The Unrhymed Couplets of the Universe
by Sharon Shinn
Henry sipped from his morning coffee, gazing over the rim of the cup at the green
plastic ball in the middle of the kitchen table. It had not been there twenty seconds
previously. He had looked up from buttering his second piece of toast to find it
sitting jauntily on top of the real estate section of the newspaper.
Henry was eighty-two years old, retired since he was seventy, a widower since he
was seventy-six, and nothing much alarmed him or terrified him any more.
Certainly not a child's scuffed green ball, no matter how sudden its appearance. It
didn't do anything interesting for the five minutes he watched it, so he eventually
shrugged, stood up, and cleared the table. By the time he had finished rinsing out
the coffee pot and loading the dishwasher, the ball was gone.
That evening while he watched television, a fat red pillow manifested itself beside
him on the couch. It was edged with gold braid and looked like it belonged in a
living room that was much fancier than anything Henry would find comfortable.
Like the ball, it didn't stick around long. Before the next commercial break, it had
More random objects appeared at a somewhat faster rate the following day. The
first one showed up while Henry was sitting at his desk, checking emails. He
loved email. Never had to speak to a soul if you didn't feel like it, but you still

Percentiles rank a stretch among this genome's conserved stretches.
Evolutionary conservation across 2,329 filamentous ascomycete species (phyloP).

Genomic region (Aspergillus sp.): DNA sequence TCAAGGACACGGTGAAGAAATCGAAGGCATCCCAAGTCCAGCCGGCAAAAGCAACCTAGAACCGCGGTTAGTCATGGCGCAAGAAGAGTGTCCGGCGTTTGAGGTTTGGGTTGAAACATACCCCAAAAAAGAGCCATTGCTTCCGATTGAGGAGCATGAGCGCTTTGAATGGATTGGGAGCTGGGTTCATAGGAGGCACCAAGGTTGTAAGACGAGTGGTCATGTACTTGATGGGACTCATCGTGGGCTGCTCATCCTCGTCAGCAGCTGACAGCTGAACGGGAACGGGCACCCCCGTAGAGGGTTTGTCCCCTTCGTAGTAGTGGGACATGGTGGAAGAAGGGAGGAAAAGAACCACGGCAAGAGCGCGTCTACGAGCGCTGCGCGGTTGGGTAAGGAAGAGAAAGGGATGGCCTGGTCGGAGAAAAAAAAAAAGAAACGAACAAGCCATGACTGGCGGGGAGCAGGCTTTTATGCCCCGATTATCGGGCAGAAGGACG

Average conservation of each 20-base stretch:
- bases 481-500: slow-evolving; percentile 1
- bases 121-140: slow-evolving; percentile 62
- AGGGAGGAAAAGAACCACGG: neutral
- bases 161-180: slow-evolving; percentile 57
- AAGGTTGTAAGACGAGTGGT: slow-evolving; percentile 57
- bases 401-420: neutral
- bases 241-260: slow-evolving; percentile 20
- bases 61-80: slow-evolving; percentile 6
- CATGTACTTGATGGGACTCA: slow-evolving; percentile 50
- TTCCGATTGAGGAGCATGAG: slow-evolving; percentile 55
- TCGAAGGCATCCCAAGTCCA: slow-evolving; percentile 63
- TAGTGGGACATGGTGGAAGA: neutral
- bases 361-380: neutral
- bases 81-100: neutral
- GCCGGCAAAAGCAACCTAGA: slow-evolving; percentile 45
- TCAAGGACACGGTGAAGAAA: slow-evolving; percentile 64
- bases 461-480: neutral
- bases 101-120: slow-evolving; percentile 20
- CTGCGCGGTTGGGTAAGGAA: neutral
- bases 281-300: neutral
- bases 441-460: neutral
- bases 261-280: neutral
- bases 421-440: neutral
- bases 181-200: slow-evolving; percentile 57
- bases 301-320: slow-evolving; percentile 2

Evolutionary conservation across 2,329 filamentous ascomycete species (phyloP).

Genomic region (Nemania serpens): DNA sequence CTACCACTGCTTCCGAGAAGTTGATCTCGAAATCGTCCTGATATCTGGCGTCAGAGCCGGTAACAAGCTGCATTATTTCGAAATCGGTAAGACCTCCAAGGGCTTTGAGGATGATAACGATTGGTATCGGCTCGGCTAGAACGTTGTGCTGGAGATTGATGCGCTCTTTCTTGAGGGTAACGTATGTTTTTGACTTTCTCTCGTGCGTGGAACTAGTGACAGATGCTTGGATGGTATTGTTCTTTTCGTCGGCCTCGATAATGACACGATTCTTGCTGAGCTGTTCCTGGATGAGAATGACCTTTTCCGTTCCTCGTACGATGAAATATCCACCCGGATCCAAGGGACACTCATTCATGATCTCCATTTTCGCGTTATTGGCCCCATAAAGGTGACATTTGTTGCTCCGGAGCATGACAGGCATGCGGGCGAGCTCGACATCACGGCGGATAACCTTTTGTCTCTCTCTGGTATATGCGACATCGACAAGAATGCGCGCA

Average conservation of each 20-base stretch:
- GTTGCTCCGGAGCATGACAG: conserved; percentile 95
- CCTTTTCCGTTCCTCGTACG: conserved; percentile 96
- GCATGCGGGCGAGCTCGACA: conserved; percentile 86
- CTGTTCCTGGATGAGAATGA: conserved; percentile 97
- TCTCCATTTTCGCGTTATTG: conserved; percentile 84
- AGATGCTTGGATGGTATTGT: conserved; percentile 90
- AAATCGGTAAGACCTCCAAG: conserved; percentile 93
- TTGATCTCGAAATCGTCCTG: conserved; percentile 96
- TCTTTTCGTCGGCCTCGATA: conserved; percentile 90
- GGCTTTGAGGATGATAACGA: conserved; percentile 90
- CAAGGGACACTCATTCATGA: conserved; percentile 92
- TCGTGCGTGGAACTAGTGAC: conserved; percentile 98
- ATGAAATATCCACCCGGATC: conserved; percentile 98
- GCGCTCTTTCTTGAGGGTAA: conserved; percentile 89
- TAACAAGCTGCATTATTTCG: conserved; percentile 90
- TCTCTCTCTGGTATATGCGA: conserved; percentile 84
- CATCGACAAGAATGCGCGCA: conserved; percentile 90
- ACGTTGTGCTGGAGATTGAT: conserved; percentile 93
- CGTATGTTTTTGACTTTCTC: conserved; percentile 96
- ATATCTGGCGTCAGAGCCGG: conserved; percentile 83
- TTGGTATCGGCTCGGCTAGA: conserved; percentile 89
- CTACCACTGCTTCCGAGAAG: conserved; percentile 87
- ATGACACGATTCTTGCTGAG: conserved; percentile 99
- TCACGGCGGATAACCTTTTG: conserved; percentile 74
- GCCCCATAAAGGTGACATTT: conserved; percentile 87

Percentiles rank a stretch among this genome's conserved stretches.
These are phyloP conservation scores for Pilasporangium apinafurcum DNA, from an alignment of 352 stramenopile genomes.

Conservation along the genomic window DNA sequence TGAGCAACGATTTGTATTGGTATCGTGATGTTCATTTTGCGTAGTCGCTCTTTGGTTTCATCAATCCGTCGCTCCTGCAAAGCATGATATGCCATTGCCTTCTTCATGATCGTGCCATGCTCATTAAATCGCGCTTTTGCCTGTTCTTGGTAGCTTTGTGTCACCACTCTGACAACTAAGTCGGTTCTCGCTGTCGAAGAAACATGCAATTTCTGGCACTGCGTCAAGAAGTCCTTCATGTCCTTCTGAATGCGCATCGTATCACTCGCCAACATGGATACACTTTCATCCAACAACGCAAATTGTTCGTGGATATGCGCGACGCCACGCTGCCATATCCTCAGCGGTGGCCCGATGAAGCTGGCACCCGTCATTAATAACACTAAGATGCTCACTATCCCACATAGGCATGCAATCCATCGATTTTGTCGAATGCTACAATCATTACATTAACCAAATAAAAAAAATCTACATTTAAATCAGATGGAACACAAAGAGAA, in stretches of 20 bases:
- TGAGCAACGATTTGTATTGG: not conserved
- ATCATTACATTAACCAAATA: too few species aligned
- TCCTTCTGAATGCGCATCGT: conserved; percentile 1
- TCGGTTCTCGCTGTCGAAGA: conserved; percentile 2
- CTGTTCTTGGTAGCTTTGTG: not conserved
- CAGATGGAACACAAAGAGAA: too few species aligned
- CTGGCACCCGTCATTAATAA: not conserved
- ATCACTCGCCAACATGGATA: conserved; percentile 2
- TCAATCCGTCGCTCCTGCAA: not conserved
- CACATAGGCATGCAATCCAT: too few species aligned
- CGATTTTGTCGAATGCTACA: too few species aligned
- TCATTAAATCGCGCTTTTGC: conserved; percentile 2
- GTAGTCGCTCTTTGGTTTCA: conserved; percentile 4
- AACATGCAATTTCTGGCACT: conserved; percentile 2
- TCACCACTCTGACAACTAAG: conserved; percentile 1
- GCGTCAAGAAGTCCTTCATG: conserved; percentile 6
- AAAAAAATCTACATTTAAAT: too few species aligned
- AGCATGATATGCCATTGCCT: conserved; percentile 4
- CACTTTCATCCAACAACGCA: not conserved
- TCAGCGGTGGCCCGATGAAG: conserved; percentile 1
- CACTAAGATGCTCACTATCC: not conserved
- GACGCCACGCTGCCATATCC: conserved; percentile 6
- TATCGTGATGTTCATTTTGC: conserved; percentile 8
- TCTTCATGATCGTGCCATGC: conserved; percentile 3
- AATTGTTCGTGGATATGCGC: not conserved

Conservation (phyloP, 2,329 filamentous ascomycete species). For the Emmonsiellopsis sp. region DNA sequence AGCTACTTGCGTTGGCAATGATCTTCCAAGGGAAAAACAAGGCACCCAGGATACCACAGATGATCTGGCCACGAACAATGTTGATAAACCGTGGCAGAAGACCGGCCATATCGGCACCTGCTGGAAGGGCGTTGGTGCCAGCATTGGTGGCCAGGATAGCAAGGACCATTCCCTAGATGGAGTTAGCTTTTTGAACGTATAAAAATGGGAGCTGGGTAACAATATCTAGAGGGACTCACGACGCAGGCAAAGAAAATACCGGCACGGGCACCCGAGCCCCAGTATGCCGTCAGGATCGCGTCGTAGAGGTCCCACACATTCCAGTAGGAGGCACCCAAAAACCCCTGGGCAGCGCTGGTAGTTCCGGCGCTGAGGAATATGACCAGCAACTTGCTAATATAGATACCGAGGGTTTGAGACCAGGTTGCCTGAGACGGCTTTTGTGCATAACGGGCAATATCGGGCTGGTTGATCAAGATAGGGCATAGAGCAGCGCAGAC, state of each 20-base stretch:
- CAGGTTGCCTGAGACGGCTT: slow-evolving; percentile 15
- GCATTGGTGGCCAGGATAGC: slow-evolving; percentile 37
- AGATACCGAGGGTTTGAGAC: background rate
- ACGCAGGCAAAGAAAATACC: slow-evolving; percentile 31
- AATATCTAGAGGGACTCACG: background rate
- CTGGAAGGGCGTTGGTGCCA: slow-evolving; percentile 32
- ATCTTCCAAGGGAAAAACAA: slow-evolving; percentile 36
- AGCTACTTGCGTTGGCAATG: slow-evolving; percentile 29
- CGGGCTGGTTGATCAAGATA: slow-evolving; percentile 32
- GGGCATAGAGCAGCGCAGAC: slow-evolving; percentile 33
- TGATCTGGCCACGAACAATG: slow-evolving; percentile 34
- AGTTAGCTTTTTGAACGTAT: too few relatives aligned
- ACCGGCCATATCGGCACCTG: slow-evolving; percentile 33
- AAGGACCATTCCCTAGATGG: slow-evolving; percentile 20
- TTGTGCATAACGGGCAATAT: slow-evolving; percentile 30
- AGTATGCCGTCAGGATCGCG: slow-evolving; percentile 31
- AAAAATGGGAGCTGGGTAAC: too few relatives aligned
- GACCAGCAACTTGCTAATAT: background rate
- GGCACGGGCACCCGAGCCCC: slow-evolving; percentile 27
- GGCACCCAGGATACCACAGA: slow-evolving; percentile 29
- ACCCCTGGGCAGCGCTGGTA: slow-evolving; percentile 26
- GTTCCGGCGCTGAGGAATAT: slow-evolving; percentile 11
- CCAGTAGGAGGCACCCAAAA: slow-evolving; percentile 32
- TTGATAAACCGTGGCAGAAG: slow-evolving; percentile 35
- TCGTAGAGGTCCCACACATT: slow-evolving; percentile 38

had the sense of being connected to every person you'd ever met in your entire
life, even the ones you didn't like so much. He was just typing a reply to his sister
in Florida when he glanced over to find a small glass of water sitting at his right
elbow. In the water was a thin paintbrush, and the residue of black paint had
oozed from the bristles into the liquid, turning it a foggy gray. Henry couldn't
think that these were the tools of a true artist; more likely they belonged to an old
woman daubing at a heavy piece of pressed paper or a child experimenting with
They were gone before he'd thought about it too much, but he hadn't even stood
up from the desk before the next apparition of the day arrived. It was a photo
frame, holding a picture of a laughing family of five as they posed before a
waterfall in what looked like a national park. Henry might not even have noticed
it except that it blocked the photo of Ellen that he glanced at on a fairly regular
basis. He pushed it aside carefully, in case his touch might contaminate it in some
way and make it impossible for the frame to return to its rightful place -- the way
he'd always been taught the scent of a human would contaminate a baby bird or a
wild rabbit and make its natural parents shun it forever. But he wanted to gaze at
Ellen a moment before he quit the room for the day.